CEDAR RAPIDS (AP) --- A Northeast Iowa man says the Iowa Department of Natural Resources (DNR) needs to curtail or eliminate leasing public land it manages to farmers, arguing the abuses and violations are bad for the land and wildlife.
The DNR contends the program is for better natural resources and management.
Timothy Mason of McGregor lives near Sny Magill Creek, one of the best trout streams in Iowa. It flows through 1,600 acres of public land, which is among 363,000 acres of fish and wildlife areas managed by the state.
Mason said he has seen far too many abuses on the land. “The bottom line is, does the Iowa Department of Natural Resources really have to be in the farming industry?” said Mason, who spent the summer documenting and cleaning up damage around the creek. “The DNR shouldn’t be subsidizing this massive destruction of natural resources in Iowa,” he said, adding Iowa has plenty of corn, soybeans and hay. There is no need for this other than money, and I don’t think that is the mission of the DNR,” he said.
Terry Haindfield, DNR wildlife biologist, said it’s not about the money, although leases generate revenue. “The primary reason we do this is for better natural resources and management,” he said. “Wildlife is the main objective, rather than money”
Haindfield said the state requires renting farmers to leave a portion of their yield for wildlife in the area, keeping animals from feeding on the crops in neighboring, privately farmed fields.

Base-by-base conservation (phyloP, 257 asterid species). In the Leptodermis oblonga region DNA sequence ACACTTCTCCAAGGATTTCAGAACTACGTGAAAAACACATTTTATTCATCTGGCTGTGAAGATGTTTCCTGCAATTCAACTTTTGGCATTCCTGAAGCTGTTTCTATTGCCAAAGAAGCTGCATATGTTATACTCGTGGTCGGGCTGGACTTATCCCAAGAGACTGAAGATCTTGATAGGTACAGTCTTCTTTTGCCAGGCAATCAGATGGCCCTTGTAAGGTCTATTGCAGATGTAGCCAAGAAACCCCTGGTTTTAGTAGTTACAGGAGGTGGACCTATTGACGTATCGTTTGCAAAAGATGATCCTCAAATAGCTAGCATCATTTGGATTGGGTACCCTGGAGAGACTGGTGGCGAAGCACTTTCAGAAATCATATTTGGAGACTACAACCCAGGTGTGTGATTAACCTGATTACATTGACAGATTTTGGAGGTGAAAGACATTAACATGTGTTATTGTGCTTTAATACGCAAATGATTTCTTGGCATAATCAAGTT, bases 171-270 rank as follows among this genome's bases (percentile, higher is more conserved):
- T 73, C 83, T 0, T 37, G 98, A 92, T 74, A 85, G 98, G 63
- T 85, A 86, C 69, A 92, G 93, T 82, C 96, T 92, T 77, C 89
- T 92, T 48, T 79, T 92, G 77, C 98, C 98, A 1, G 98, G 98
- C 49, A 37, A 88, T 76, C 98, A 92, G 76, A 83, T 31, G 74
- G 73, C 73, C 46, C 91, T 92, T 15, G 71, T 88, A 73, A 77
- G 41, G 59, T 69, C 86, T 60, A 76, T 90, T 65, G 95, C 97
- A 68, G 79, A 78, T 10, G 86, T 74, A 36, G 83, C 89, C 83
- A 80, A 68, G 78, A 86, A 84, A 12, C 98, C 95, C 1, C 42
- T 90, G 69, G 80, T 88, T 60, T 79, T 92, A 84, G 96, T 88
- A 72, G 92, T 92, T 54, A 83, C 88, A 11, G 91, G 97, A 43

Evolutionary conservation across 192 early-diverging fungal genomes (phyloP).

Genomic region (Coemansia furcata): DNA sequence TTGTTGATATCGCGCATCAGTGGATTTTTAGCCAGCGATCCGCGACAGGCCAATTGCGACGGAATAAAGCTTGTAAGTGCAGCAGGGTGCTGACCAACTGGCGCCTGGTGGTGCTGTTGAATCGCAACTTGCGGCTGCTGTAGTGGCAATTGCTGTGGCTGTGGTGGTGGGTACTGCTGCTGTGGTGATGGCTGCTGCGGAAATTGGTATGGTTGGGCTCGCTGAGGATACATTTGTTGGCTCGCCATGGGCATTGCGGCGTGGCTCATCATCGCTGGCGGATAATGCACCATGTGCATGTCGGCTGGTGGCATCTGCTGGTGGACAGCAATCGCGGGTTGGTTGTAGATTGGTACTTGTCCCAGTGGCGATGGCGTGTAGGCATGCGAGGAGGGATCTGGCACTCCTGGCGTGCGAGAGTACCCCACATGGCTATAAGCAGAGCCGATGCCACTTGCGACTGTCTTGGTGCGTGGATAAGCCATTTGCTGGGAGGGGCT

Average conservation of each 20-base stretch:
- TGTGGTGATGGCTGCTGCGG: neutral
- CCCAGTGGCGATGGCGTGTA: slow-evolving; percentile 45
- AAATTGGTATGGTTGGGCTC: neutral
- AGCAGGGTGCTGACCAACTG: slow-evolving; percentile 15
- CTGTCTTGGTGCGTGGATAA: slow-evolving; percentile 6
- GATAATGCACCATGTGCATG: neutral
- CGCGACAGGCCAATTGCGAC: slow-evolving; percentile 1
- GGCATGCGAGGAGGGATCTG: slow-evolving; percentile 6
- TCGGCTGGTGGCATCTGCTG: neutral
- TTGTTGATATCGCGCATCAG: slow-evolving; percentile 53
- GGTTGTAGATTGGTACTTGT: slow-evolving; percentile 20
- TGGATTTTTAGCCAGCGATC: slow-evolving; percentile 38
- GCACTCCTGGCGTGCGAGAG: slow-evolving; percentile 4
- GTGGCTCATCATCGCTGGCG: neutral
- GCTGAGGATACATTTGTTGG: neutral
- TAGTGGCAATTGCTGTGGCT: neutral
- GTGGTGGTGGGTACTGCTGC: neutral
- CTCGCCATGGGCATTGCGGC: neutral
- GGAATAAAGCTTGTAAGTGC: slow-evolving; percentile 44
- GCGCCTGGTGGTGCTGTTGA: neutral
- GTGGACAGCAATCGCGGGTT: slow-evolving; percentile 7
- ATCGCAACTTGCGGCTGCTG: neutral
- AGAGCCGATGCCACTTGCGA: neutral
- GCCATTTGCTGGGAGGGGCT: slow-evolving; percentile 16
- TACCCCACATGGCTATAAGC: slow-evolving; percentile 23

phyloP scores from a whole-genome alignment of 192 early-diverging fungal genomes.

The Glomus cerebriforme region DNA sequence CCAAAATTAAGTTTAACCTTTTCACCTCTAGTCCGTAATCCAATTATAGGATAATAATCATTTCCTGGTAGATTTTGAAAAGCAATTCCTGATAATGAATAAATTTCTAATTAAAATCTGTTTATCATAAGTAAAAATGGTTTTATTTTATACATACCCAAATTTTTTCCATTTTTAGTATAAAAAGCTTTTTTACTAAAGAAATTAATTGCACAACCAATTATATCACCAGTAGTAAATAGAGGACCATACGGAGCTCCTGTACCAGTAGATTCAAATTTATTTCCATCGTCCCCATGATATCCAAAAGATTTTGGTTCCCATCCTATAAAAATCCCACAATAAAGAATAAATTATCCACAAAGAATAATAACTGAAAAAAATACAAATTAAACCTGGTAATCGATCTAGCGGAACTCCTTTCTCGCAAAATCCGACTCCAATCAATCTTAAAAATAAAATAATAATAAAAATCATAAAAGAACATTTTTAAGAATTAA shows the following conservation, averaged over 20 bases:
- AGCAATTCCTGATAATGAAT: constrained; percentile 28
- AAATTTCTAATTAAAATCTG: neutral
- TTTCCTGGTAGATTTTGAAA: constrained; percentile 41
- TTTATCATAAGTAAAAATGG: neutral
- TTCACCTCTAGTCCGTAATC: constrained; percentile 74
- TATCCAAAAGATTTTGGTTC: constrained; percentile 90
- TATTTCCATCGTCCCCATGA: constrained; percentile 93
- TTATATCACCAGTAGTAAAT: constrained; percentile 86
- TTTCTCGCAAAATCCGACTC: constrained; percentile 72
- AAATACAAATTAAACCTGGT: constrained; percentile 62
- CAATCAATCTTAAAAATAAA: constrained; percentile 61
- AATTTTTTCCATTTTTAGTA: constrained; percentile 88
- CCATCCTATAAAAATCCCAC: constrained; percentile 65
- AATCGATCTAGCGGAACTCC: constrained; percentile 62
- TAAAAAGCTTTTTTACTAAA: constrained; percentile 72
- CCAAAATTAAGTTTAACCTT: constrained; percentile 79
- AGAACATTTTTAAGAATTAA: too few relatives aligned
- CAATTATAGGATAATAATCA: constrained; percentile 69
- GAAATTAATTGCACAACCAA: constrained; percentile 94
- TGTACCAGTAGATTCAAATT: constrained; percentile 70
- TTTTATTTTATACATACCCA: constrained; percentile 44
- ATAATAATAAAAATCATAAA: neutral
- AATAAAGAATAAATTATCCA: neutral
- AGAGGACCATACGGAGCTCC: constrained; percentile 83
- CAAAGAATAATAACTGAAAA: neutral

Jon Stravers with the Midwest region of the National Audubon Society said he takes issue with that. “What they do when they create more corn and hay is make it easier for species that are common and more difficult for species that are rare.”
Haindfield said planting crops makes it possible for visitors to view or hunt wildlife on public land, using licenses whose fees are used to benefit endangered species, wildlife diversity and other natural resources.
The state said it employs farming techniques meant to maximize Iowa’s natural habitat, including leaving some fields unfarmed for a season and requiring renters to plant specific crops in specific areas.
But, Mason said he has seen poor farming practices on public land grow worse. He said, for example, one farmer planted so close to the trout stream his combine tipped over into the water. Mason said the farmer renting the land near the creek committed so many abuses the state sent him a letter terminating his three-year lease. Mason complained and the state found violations during compliance checks.
The farmer, Maury Regan of Waukon, leased 180 acres in the Sny Magill Creek Valley. Haindfield said he ignored the stipulations requiring him to plant corn, hay and oats and planted soybeans.
Regan also excavated soil to make a larger field entrance for his equipment. Haindfield said the DNR sent him a letter, telling him the excavation was not allowed and notifying him of other violations.
Regan said he received the termination letter this past week. “It’s true,” he said. “It was getting late to plant corn, so I planted soybeans. I didn’t realize it was a big deal.”
About the excavation complaints, Regan said, his equipment was bigger than the previous tenants’ combines. “Mistakes were made, and we are sorry.”
Regan, who owns 1,000 acres of farmland, said he paid $22,000 in rent for the first year of cropping on public land, and he made his money back. He said he would like the chance to rent from the DNR again.